4. Keep it limited to 2-3 directions if your class is able to follow multi-step directions
      1. Examples:
        • 1. Watch the video 2. Make a video saying what you learned
        • 1. Watch the video 2. Watch the 2 links 3. Make a video: “I can help the Earth by ___.”
    5. Use as few words as possible. Now is not the time to introduce new vocabulary words, or write in long sentences.
    6. Use sentence frames so students know what to say (This Cinderella book is different from the other book because ___.)
      1. Leverage formatting to make it clear what students say. I always bold the words that students say in my directions.
      2. You can scaffold your use of these!
        • For example, if there are 6 sentence writing tasks and you want your students to eventually write without support – gradually remove support throughout. #1 might be an example done for them. #2 and #3 might be sentence frames where they only have to fill in 1 or 2 words. #4 and #5 might be a shorter sentence stem, and #6 may be a free-write.
  4. Visual anchors
    1. These are things that students can access during learning that can make your instruction more “sticky.”
    2. Examples: sentence frame in videos and thumbnails (pictures that are the cover of your videos), posters, drawings in your actual instructional video
  5. Think aloud and live modeling
    1. Students need to be taught how to think , and the main way they learn that is from your words!
    2. Remember to talk out loud and say what you are thinking/doing and why you are doing it.
      1. Try to use the same way of doing this across all lessons. This will act as an aural cue for students. If you start all your think alouds with. “Let me check my thinking,” (or some other phrase), this will help students follow along better.
    3. Model how to do things physically in your instructional videos. If you are asking students to draw a reptile and label their body parts, show them an example in real time so they know how to do it.
  6. “Pause Points”
    1. Moments when the teacher tells students to pause the video and complete a task.
    2. These give the illusion of being in school and give students a clear task to do during the video.
    3. This allows for constant activity for students during a lesson and keeps them engaged.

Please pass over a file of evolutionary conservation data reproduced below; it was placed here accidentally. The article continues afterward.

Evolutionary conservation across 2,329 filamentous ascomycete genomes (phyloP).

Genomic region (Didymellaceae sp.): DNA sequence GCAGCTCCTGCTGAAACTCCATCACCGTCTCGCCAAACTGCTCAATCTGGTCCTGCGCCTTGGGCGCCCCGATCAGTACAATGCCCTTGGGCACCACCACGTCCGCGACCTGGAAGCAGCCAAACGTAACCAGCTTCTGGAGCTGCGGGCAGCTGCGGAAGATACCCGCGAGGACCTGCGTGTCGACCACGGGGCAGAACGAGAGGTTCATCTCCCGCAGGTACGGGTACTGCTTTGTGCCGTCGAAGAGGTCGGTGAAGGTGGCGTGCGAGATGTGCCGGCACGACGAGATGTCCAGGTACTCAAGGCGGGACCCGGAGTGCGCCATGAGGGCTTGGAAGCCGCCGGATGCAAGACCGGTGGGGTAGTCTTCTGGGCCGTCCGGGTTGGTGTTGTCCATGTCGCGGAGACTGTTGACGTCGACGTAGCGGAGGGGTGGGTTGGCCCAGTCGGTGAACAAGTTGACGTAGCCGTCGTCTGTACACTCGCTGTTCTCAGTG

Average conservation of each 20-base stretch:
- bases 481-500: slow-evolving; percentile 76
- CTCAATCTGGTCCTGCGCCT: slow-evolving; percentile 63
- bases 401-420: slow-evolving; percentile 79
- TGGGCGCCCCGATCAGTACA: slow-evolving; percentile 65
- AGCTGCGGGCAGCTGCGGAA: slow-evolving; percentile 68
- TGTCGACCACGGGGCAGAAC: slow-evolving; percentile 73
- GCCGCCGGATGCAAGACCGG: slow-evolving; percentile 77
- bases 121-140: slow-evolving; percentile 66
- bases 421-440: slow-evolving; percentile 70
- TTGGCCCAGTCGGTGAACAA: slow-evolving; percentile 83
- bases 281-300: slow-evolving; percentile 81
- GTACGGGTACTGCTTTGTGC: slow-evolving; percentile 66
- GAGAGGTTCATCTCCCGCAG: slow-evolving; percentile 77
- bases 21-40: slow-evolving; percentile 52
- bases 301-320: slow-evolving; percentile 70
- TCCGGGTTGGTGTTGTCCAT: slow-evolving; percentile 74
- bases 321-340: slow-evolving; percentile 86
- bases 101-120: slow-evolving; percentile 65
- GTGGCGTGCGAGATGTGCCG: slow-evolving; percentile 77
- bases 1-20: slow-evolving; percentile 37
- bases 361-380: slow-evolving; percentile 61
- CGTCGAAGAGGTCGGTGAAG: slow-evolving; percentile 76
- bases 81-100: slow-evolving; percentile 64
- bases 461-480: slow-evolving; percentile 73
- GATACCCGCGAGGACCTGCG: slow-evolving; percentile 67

4. You may also include a visual here, like a stop sign and a pencil and paper (or a computer screen) to visually show what students should do.
  7. Think about how students will receive and process your lesson
    1. Think through your lesson from a student’s perspective . It may even be helpful to view your whole lesson as a student and go through the motions that you are asking of them. We don’t get to do this during “normal” school so take advantage!
      1. Examples:
        • If you want students to click on the blue speaker on Flipgrid to read the directions to them, do that yourself and see what that is like to experience. Then adjust any of your language to make it more comprehensible.
      2. Watch your videos and do the verbal responses or math work you are asking students to do.
    2. Keep in mind all the best practices above as you watch and think about what you could adjust for the next time you record videos.
    3. Ask yourself whether you could complete this lesson in Spanish, Mandarin, Kayah, or a different language you sort of grasp.
    4. You could create a screencast or Zoom screen share from a student’s perspective that shows them how to navigate and complete tasks (daily assignments and assessments for older students).
    5. Follow predictable patterns across days and weeks. Following the same pattern each week helps students get into a rhythm and predict what will happen next.
      1. For example, in Ms. Selcer’s (EL teacher in Minneapolis, grades 2-4) class, there are the same 5 tasks each week: 1) ReadWorks assignment where children read/listen to a passage and answer questions, 2) video building background and vocabulary knowledge with a worksheet, 3) grammar focus with video, a video explaining the written practice, and then the written practice itself, 4) virtual hands-on learning that uses background knowledge, vocabulary, and grammar, 5) Flipgrid video where students discuss the week’s experiences.